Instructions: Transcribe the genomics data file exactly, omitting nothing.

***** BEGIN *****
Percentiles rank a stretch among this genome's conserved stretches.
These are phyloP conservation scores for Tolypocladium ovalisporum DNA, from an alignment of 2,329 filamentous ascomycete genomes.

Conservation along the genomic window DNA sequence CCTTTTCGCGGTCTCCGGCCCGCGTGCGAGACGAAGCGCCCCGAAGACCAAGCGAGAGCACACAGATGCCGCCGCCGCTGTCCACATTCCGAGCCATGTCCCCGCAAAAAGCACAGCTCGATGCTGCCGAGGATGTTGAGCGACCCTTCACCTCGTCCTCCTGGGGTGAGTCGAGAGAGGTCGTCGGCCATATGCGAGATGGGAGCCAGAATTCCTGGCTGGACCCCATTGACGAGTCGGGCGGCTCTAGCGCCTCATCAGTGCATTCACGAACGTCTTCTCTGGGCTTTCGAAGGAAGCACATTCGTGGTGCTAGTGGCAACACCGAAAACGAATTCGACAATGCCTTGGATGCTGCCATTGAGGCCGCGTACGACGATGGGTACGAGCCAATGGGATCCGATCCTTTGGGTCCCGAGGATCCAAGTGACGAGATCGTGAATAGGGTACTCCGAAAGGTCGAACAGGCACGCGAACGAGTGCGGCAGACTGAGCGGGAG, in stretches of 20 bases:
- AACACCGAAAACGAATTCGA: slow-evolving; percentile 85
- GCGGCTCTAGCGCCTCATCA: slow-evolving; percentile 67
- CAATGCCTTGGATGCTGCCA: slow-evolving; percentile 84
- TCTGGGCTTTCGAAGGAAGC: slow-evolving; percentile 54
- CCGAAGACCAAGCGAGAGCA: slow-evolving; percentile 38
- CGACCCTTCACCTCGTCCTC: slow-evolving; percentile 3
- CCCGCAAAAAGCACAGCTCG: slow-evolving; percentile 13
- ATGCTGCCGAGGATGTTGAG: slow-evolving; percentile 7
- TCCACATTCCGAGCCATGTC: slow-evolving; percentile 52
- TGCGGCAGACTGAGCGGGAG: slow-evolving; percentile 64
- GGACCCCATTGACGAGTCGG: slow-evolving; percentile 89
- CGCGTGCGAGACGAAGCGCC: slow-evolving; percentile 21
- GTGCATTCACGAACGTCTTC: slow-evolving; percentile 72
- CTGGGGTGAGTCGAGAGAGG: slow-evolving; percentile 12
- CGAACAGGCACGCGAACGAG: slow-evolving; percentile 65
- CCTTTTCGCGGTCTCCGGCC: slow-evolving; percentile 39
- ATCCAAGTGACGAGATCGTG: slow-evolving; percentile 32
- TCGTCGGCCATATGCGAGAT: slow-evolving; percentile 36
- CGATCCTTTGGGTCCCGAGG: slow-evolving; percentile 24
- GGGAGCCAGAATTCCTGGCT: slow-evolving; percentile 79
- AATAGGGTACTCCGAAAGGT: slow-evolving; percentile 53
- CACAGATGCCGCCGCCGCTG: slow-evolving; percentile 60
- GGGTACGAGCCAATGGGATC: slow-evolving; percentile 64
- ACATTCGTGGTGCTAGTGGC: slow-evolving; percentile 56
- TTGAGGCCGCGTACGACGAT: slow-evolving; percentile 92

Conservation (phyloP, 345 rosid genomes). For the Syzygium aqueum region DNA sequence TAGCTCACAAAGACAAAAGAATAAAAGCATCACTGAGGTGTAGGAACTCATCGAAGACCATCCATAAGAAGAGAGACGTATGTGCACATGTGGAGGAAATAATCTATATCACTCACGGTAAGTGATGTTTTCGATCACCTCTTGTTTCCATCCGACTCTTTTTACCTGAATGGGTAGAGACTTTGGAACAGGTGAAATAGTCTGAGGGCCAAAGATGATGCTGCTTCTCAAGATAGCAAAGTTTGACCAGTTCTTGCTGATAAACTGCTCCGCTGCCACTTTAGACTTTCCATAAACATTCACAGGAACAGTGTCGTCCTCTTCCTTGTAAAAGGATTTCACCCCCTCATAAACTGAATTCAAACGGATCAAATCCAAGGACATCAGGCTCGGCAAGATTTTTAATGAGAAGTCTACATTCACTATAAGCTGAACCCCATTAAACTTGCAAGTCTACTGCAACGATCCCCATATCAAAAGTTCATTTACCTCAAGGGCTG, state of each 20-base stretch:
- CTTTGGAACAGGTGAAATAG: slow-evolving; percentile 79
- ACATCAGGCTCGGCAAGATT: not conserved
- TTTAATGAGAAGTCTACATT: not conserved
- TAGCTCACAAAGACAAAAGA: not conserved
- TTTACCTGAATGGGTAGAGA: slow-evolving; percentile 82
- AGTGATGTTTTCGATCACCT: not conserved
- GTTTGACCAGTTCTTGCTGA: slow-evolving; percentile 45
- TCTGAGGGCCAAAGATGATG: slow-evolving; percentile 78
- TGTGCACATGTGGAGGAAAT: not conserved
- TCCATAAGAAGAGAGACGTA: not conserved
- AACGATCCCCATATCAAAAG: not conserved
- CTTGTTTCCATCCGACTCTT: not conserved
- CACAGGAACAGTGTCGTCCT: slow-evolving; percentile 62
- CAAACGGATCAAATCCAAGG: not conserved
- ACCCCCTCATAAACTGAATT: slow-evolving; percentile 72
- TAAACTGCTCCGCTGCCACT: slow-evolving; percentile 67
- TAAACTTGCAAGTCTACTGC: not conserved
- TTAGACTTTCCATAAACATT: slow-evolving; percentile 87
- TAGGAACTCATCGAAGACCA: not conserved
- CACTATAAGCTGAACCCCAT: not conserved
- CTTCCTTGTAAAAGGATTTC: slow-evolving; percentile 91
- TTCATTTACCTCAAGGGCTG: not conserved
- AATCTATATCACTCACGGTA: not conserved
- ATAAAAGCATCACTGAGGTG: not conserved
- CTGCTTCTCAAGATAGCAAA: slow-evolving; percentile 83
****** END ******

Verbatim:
Percentiles rank a stretch among this genome's conserved stretches.
These are phyloP conservation scores for Tolypocladium ovalisporum DNA, from an alignment of 2,329 filamentous ascomycete genomes.

Conservation along the genomic window DNA sequence CCTTTTCGCGGTCTCCGGCCCGCGTGCGAGACGAAGCGCCCCGAAGACCAAGCGAGAGCACACAGATGCCGCCGCCGCTGTCCACATTCCGAGCCATGTCCCCGCAAAAAGCACAGCTCGATGCTGCCGAGGATGTTGAGCGACCCTTCACCTCGTCCTCCTGGGGTGAGTCGAGAGAGGTCGTCGGCCATATGCGAGATGGGAGCCAGAATTCCTGGCTGGACCCCATTGACGAGTCGGGCGGCTCTAGCGCCTCATCAGTGCATTCACGAACGTCTTCTCTGGGCTTTCGAAGGAAGCACATTCGTGGTGCTAGTGGCAACACCGAAAACGAATTCGACAATGCCTTGGATGCTGCCATTGAGGCCGCGTACGACGATGGGTACGAGCCAATGGGATCCGATCCTTTGGGTCCCGAGGATCCAAGTGACGAGATCGTGAATAGGGTACTCCGAAAGGTCGAACAGGCACGCGAACGAGTGCGGCAGACTGAGCGGGAG, in stretches of 20 bases:
- AACACCGAAAACGAATTCGA: slow-evolving; percentile 85
- GCGGCTCTAGCGCCTCATCA: slow-evolving; percentile 67
- CAATGCCTTGGATGCTGCCA: slow-evolving; percentile 84
- TCTGGGCTTTCGAAGGAAGC: slow-evolving; percentile 54
- CCGAAGACCAAGCGAGAGCA: slow-evolving; percentile 38
- CGACCCTTCACCTCGTCCTC: slow-evolving; percentile 3
- CCCGCAAAAAGCACAGCTCG: slow-evolving; percentile 13
- ATGCTGCCGAGGATGTTGAG: slow-evolving; percentile 7
- TCCACATTCCGAGCCATGTC: slow-evolving; percentile 52
- TGCGGCAGACTGAGCGGGAG: slow-evolving; percentile 64
- GGACCCCATTGACGAGTCGG: slow-evolving; percentile 89
- CGCGTGCGAGACGAAGCGCC: slow-evolving; percentile 21
- GTGCATTCACGAACGTCTTC: slow-evolving; percentile 72
- CTGGGGTGAGTCGAGAGAGG: slow-evolving; percentile 12
- CGAACAGGCACGCGAACGAG: slow-evolving; percentile 65
- CCTTTTCGCGGTCTCCGGCC: slow-evolving; percentile 39
- ATCCAAGTGACGAGATCGTG: slow-evolving; percentile 32
- TCGTCGGCCATATGCGAGAT: slow-evolving; percentile 36
- CGATCCTTTGGGTCCCGAGG: slow-evolving; percentile 24
- GGGAGCCAGAATTCCTGGCT: slow-evolving; percentile 79
- AATAGGGTACTCCGAAAGGT: slow-evolving; percentile 53
- CACAGATGCCGCCGCCGCTG: slow-evolving; percentile 60
- GGGTACGAGCCAATGGGATC: slow-evolving; percentile 64
- ACATTCGTGGTGCTAGTGGC: slow-evolving; percentile 56
- TTGAGGCCGCGTACGACGAT: slow-evolving; percentile 92

Conservation (phyloP, 345 rosid genomes). For the Syzygium aqueum region DNA sequence TAGCTCACAAAGACAAAAGAATAAAAGCATCACTGAGGTGTAGGAACTCATCGAAGACCATCCATAAGAAGAGAGACGTATGTGCACATGTGGAGGAAATAATCTATATCACTCACGGTAAGTGATGTTTTCGATCACCTCTTGTTTCCATCCGACTCTTTTTACCTGAATGGGTAGAGACTTTGGAACAGGTGAAATAGTCTGAGGGCCAAAGATGATGCTGCTTCTCAAGATAGCAAAGTTTGACCAGTTCTTGCTGATAAACTGCTCCGCTGCCACTTTAGACTTTCCATAAACATTCACAGGAACAGTGTCGTCCTCTTCCTTGTAAAAGGATTTCACCCCCTCATAAACTGAATTCAAACGGATCAAATCCAAGGACATCAGGCTCGGCAAGATTTTTAATGAGAAGTCTACATTCACTATAAGCTGAACCCCATTAAACTTGCAAGTCTACTGCAACGATCCCCATATCAAAAGTTCATTTACCTCAAGGGCTG, state of each 20-base stretch:
- CTTTGGAACAGGTGAAATAG: slow-evolving; percentile 79
- ACATCAGGCTCGGCAAGATT: not conserved
- TTTAATGAGAAGTCTACATT: not conserved
- TAGCTCACAAAGACAAAAGA: not conserved
- TTTACCTGAATGGGTAGAGA: slow-evolving; percentile 82
- AGTGATGTTTTCGATCACCT: not conserved
- GTTTGACCAGTTCTTGCTGA: slow-evolving; percentile 45
- TCTGAGGGCCAAAGATGATG: slow-evolving; percentile 78
- TGTGCACATGTGGAGGAAAT: not conserved
- TCCATAAGAAGAGAGACGTA: not conserved
- AACGATCCCCATATCAAAAG: not conserved
- CTTGTTTCCATCCGACTCTT: not conserved
- CACAGGAACAGTGTCGTCCT: slow-evolving; percentile 62
- CAAACGGATCAAATCCAAGG: not conserved
- ACCCCCTCATAAACTGAATT: slow-evolving; percentile 72
- TAAACTGCTCCGCTGCCACT: slow-evolving; percentile 67
- TAAACTTGCAAGTCTACTGC: not conserved
- TTAGACTTTCCATAAACATT: slow-evolving; percentile 87
- TAGGAACTCATCGAAGACCA: not conserved
- CACTATAAGCTGAACCCCAT: not conserved
- CTTCCTTGTAAAAGGATTTC: slow-evolving; percentile 91
- TTCATTTACCTCAAGGGCTG: not conserved
- AATCTATATCACTCACGGTA: not conserved
- ATAAAAGCATCACTGAGGTG: not conserved
- CTGCTTCTCAAGATAGCAAA: slow-evolving; percentile 83